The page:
- Membership
- MAA Press
- Meetings
- Competitions
- Community
- Programs
- Students
- High School Teachers
- Faculty and Departments
- Underrepresented Groups
- MAA Awards
- MAA Grants

- News
- About MAA

There are many wonderful and useful properties of conic sections; you are no doubt familiar with parabolic mirrors, elliptical "whispering rooms," and the like. Who first discovered these properties? Did Archimedes really use properties of conic sections to start enemy ships on fire? There is much more to investigate, but we must end our story here for now. You could dive right in and begin to investigate the wonders of Apollonius' *Conics* for yourself in **[1]** and **[2]**. Be aware that Apollonius is rough going, so you may want to start with a book on the history of mathematics, of which Katz **[11]** is the best. For a readable work on Archimedes' use of conic sections, check out **[13]**. For a look at conic sections from the point of view of geometric transformations, try **[3]**. Conic sections played an important role in Newton's theory of planetary motion in his *Philosophia Naturalis Principia Mathematica* **[12]**. Of course Newton's *Principia* is also very tough reading, so you might want to check out Dana Densmore's book **[6]**, which stays true to the style of Newton's work, and contains plenty of material on conic sections; or Chandrasekhar's book **[4]**, which uses modern mathematics to investigate the *Principia*. If all of this sounds intimidating, crack open a calculus book. They usually have a chapter on conic sections, where many of their useful properties are derived. A good calculus book with a historical spirit is Hahn's text **[7]**.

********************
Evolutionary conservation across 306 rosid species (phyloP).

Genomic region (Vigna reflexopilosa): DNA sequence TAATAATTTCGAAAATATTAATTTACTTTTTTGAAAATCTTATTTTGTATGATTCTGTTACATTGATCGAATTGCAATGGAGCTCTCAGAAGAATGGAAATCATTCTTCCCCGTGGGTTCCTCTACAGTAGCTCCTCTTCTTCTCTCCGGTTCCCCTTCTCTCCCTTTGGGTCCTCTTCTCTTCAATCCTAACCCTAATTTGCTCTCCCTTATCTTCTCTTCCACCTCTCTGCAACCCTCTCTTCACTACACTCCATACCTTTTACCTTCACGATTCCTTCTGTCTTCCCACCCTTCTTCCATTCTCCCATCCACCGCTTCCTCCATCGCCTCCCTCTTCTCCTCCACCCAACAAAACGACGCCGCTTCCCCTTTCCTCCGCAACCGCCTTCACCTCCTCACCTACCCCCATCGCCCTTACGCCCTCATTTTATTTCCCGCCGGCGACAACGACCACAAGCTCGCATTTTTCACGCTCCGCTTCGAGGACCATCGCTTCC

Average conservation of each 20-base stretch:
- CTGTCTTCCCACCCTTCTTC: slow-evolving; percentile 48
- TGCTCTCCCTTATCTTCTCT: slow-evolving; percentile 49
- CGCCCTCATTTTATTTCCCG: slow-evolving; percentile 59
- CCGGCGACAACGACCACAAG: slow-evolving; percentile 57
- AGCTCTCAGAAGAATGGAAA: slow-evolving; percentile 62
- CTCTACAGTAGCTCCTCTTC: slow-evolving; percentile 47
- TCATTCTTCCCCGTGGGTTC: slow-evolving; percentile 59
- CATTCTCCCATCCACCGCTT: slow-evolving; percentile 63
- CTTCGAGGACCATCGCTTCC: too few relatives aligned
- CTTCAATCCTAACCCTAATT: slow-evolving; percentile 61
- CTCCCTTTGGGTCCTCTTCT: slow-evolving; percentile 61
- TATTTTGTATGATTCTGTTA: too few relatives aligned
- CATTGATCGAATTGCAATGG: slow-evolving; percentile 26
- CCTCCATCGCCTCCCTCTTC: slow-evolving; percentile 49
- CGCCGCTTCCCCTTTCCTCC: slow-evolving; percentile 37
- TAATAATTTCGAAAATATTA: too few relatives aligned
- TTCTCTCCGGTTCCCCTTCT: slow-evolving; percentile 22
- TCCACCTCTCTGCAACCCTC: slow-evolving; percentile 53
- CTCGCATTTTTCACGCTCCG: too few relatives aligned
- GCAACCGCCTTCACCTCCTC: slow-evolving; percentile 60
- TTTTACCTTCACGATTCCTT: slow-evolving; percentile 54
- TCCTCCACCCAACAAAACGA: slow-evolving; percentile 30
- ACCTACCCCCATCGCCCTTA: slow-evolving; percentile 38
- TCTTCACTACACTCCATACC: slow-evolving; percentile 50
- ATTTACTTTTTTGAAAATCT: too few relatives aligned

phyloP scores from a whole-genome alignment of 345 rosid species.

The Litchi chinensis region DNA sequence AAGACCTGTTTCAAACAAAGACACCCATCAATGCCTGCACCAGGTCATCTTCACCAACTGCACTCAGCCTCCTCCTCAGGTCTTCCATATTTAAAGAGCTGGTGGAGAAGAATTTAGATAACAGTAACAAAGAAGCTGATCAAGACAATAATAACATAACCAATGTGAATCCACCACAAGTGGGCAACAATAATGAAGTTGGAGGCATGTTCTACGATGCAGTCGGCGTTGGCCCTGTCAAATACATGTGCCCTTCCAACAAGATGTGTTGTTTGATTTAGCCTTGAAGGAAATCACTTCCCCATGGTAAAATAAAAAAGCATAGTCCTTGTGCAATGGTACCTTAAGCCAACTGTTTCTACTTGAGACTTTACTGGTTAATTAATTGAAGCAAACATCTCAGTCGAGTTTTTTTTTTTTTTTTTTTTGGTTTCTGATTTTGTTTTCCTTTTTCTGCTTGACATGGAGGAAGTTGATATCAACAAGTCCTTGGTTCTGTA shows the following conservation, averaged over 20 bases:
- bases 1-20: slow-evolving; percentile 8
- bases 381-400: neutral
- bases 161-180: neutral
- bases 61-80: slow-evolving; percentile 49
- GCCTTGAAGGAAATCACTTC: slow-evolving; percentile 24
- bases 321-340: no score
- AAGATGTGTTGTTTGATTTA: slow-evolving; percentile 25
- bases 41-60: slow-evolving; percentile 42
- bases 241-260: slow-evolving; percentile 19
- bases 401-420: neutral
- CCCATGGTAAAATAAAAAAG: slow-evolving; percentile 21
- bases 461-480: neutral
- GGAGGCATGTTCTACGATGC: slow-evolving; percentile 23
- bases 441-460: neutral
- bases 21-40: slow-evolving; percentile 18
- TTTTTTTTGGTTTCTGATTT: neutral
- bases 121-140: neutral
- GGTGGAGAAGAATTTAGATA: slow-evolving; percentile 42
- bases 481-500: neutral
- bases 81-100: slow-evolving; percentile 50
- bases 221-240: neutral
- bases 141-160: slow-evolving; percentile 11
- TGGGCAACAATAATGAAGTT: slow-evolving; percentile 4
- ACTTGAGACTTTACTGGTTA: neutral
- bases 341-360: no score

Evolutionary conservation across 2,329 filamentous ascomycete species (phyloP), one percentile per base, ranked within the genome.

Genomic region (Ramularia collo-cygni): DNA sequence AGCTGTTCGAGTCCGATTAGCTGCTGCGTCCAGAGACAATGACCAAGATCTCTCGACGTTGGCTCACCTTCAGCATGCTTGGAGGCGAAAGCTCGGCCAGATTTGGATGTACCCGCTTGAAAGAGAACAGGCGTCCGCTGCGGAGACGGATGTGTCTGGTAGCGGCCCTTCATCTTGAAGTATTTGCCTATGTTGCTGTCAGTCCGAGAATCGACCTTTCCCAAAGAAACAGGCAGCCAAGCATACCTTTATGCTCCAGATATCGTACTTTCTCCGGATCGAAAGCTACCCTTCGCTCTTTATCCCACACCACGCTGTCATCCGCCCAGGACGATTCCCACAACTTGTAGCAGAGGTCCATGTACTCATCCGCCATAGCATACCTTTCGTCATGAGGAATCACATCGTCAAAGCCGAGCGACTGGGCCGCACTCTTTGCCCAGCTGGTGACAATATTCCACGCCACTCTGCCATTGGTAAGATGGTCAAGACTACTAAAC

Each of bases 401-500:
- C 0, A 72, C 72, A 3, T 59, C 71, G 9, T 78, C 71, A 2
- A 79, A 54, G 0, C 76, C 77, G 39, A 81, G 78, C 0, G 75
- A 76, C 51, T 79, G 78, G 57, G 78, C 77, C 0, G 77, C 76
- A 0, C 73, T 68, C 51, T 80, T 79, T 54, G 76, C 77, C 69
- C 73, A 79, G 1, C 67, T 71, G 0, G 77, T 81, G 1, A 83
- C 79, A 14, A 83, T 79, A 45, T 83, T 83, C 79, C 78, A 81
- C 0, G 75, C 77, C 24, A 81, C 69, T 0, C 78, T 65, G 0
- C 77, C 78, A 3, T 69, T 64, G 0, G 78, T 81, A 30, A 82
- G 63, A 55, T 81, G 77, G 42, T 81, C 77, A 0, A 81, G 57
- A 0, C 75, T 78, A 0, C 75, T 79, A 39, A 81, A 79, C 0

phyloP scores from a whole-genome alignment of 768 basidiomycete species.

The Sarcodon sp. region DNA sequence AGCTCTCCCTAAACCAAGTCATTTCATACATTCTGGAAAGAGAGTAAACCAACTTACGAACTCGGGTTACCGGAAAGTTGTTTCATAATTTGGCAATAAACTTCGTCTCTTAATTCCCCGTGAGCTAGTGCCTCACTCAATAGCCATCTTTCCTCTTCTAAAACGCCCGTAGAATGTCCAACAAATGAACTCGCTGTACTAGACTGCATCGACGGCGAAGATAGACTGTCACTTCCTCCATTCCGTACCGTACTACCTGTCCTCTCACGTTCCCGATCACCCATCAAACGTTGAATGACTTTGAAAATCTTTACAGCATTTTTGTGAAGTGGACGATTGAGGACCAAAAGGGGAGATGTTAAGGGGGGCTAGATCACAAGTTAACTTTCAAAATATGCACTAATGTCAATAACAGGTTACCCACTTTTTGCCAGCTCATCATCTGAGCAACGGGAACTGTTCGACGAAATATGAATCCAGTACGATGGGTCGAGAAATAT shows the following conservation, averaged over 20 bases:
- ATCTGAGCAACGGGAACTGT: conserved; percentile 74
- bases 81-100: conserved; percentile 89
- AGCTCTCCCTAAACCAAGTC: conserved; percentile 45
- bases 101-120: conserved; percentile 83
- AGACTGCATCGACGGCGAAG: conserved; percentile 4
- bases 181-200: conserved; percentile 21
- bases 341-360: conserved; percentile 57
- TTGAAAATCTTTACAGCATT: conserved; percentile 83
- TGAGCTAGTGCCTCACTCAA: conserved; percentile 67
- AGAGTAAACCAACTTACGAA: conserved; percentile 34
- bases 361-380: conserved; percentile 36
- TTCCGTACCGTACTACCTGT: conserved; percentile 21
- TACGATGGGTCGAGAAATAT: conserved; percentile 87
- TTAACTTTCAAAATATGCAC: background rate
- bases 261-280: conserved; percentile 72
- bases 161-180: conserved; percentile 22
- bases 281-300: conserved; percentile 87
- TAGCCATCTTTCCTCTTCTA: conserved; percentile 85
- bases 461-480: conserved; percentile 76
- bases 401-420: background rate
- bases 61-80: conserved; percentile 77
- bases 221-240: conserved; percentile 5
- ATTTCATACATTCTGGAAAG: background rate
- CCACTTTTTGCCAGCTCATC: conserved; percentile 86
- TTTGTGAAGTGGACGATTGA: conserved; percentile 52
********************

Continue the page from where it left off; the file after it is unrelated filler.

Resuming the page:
In any case, there is much more to learn about conic sections, and why not learn it from the masters themselves? Good luck!

Gary S. Stoudt, "Can You Really Derive Conic Formulae from a Cone? - Where Can You Go From Here?," *Convergence* (June 2015)